July 15, 2010
The Way I Teach
Some people are born scientific and others artistic. Some have a business acumen or an athletic bend. I am convinced that I was born to teach. I even earned a degree to teach but was often labelled as overqualified to teach in some institutions, or stumbled over bureaucratic issues and university politics when I attempted to teach at the American University of Sharjah.
From very early on, I channeled that academic zeal onto my siblings: every summer we prepared for the following academic year by filling up Passport notebooks, the French equivalent of summer bridge notebooks. One of my siblings was always enthusiastic, the other ran to his favorite hiding place (a box in the storage room) and the third once threw a chair at me in rage while we practiced for the SAT verbal. I also helped write college entrance essays with them, and I spoon fed novels to the less enthusiastic readers of the bunch. I gladly tutored for the brevet and baccalaureat exams. My mother had trained me to tutor my younger siblings from early on, especially that after a certain point, my French had become better than hers.
As a newly wed, when my husband was looking for a French teacher that would facilitate his integration in Geneva, I told him to look no further. No sooner would he untie his tie that I opened the large French textbook. He invariably fell asleep on the couch as I coached him but there was no escaping me. As we walked in the city and, as though he were a toddler learning speech for the first time, I would point to umbrellas, swans, trees, motercycles, sailboats, coats, buildings and he had to repeat the words to me in French.
When I had children, I transferred my energy and hopes onto them. My eldest son has done the most mileage with me. He is occasionally enthusiastic, often tries to hide from me, and has yet to throw a chair at me, but that is because we probably haven't reached the SAT reviews yet. Beyond his normal school curriculum, I also choose to home school him with a French program by correspondence, religiously submitted bimonthly, with all the required exams approved by the French government. In all honesty, we do this for him to get a Swiss nationality, because he is technically supposed to be home schooled in Geneva, and we need to show proof of the latter.
For me, the most challenging thing to teach in this program by correspondence are, ironically (given my love for art!), the "art and music appreciation" sections. To fulfill those credits, we listened to jazz, counted musical scores, and were attentive to opera voices, all while driving around to activities. We are always brainstorming for art project ideas, and the above picture is an example of one such project: in this assignment, we had to transform a well known painting of our choice. My son chose "Liberte Guidant le Peuple" by Delacroix, for which he replaced the gun with our infamous Burj Khalifa, glued some authentic desert sand and put a hijab on the Marianne who, in his project, carries an Emirati flag. A gem shines in the sky.
I love to teach because somehow along the way, I learn myself. I stumble over a almost forgotten physics concept, work a mathematical axiom and shed tears for a poem. I try to make amends for my own educational loopholes. With my children, I relearn the intricacies of French history, understand Jean Jacques Rousseau better and practice the art of handwriting. Indeed, in order to teach you have to understand the concept yourself.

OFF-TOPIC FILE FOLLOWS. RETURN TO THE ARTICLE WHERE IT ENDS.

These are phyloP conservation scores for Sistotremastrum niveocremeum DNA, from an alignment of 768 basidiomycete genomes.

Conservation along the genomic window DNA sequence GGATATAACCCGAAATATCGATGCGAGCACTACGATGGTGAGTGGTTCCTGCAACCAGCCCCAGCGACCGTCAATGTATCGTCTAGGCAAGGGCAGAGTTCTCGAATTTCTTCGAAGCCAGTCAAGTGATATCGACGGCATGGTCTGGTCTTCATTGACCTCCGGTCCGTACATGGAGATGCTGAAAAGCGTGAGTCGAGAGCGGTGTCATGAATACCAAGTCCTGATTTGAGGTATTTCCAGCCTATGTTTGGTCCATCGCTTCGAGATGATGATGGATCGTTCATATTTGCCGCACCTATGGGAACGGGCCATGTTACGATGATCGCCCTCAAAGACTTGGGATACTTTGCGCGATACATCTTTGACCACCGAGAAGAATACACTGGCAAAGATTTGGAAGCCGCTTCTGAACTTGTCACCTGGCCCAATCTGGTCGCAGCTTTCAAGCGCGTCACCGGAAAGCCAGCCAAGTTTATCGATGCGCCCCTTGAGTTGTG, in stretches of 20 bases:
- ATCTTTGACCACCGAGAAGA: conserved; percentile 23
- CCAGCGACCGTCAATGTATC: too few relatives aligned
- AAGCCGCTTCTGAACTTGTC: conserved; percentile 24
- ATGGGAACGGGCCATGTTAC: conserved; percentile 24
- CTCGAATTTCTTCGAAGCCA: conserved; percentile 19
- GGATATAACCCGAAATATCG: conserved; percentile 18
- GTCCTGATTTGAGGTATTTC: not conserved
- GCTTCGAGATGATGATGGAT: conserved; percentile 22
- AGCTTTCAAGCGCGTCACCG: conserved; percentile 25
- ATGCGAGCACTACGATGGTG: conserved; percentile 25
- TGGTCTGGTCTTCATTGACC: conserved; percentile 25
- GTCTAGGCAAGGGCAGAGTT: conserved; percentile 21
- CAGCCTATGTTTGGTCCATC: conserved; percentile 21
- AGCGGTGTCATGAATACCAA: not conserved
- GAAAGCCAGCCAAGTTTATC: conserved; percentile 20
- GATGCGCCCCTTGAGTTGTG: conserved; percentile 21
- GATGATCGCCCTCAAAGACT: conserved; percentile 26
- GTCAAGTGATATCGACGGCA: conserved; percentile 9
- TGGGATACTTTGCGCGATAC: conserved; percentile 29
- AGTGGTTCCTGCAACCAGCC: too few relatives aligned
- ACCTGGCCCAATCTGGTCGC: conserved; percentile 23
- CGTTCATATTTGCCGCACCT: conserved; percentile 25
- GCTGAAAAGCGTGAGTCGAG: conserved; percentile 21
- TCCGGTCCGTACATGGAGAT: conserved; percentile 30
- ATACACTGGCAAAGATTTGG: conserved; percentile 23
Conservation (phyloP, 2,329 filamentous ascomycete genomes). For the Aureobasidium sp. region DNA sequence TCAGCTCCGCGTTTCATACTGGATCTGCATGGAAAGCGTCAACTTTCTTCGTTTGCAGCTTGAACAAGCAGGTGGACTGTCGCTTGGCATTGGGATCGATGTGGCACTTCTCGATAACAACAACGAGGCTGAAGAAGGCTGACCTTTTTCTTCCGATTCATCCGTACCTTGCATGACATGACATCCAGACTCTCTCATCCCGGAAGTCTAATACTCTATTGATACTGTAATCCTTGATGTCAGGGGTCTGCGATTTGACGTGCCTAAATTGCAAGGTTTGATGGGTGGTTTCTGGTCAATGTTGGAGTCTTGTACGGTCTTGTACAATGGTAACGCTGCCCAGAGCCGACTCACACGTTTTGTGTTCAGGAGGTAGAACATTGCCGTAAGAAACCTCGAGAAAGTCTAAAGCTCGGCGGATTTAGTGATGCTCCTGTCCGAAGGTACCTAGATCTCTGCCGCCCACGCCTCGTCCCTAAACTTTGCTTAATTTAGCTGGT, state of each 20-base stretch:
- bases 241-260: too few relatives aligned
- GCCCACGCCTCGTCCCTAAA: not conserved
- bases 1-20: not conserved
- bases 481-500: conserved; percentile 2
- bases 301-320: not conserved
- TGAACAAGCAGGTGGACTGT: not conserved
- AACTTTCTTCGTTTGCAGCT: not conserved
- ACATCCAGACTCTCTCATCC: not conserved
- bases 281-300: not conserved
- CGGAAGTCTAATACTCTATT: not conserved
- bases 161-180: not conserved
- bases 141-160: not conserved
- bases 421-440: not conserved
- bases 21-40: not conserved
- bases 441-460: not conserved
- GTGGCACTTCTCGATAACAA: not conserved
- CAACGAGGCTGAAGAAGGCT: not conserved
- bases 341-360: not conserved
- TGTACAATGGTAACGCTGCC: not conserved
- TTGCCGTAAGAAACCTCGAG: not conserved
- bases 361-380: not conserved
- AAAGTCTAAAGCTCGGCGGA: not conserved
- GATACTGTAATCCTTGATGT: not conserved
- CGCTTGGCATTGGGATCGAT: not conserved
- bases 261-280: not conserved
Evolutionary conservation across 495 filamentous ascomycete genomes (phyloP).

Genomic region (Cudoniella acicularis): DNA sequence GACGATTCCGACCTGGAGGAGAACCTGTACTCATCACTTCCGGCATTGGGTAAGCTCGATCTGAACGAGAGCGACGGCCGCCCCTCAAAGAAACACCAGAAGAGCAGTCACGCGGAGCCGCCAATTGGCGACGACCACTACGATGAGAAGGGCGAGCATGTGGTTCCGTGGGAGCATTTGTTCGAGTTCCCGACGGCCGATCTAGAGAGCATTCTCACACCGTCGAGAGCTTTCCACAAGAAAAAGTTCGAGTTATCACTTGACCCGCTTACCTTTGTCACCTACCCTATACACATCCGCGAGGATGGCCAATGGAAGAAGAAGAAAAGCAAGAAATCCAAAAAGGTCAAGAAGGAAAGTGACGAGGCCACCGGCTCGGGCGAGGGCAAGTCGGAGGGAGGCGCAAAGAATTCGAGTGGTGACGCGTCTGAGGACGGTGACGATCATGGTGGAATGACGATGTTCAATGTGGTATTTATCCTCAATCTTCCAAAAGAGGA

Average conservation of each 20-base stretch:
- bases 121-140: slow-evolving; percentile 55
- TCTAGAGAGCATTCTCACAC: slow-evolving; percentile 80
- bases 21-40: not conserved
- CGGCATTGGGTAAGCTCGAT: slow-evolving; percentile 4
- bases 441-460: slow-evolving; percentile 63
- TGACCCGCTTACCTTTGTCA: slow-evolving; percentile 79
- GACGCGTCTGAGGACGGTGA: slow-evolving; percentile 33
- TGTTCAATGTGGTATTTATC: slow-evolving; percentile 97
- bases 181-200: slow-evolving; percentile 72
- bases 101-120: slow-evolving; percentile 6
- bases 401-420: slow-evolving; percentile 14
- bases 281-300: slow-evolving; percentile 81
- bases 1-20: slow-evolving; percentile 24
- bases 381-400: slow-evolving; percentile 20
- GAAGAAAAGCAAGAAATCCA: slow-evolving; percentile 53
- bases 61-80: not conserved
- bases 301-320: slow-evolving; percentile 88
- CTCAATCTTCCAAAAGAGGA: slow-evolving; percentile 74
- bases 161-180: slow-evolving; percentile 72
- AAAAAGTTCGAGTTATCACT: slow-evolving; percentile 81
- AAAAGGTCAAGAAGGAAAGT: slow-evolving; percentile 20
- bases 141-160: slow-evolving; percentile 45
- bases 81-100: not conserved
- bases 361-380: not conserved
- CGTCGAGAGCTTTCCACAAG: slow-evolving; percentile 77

Tutoring available to those interested. Please apply in the comment area.
Posted by PinkTaxiBlogger at 5:26 PM
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She was nicknamed Mme Rengnon,after her French teacher at the Lycee Sharjah.Affectionately,she reminded me of my Aunt Ambara,who was an avid reader,writer and a teacher to many of her nephews and nieces.At many occasions,she was the dreaded reminder to her siblings and offsprings,of educational hurdles and home works!She had more success with her female students,and escaped tantrums of anger and frustration from her brothers and sons.What she skipped mentioning was her subcontracting some of her duties in Arabic and maths to her fat.her,during weekends,and much needed siesta time!ReplyDelete
The blogger as a student was a late bloomer.Her mother used to suffer going to parent- teacher meet,to avoid being lectured at length by the long- winded French teachers about the dreamy lost- cause student.Yet something was triggered in the dreamy teen ager, to make her a hard working,eternal student- teacher complex enigma!
Torab may have more mileage than me, however I can say that Yasmine and I have gone through more subjects together than anyone else!! From Passport when I was 5 till probably 12, Spanish for a summer, political science when I spent a summer at Tufts while Yasmine received her PhD and delivered Torabu soon after... SAT (I still remember going through the list of those infamous SAT vocab words!), SAT I and SAT II, essays for college and the list goes on...ReplyDelete
I've always asked myself how a person can give so much quality time to an another, especially when the subjects were real boring, some of them even made her cry (mathematics, geometry)... she endured... for years... so she could see us succeed. We did succeed, and it isn't partially thanks to her, but ALL thanks to her!! Lucky her kids to have her and lucky her nephews who will have the chance to have her as a tutor!! Ali is already first on the waiting list!!
I continue to owe our Blogger gratitude for having tutoured me and for continuing to share books, articles, museum trips, films, and other cultural and educational nuggets. Thank you!ReplyDelete